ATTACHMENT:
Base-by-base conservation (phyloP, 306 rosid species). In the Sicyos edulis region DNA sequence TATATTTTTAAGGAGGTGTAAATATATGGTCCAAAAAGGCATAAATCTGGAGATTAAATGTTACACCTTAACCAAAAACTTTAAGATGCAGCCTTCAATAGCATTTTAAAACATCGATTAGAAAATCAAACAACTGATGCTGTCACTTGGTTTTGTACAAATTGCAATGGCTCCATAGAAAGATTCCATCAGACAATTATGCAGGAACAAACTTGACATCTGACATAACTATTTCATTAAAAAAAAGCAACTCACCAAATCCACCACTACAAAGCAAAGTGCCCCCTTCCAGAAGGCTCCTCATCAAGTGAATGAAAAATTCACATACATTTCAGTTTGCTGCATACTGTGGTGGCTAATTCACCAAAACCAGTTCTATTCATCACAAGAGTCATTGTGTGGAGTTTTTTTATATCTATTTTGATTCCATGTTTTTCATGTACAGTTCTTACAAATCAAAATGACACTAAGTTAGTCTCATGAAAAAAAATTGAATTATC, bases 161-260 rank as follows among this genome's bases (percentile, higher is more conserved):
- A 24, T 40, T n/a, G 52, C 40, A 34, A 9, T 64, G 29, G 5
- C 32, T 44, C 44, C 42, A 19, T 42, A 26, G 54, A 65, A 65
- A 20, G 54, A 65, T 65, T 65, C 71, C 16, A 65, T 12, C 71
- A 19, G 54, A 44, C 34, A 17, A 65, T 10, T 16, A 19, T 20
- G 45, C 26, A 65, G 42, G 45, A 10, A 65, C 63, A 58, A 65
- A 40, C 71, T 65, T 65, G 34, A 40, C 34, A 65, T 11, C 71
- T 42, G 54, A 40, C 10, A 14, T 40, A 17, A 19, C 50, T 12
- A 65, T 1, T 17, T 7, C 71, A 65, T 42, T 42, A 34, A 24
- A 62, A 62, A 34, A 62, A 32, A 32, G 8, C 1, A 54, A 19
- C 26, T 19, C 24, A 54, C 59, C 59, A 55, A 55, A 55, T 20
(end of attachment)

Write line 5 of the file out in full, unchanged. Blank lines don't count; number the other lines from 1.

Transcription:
- A 19, G 54, A 44, C 34, A 17, A 65, T 10, T 16, A 19, T 20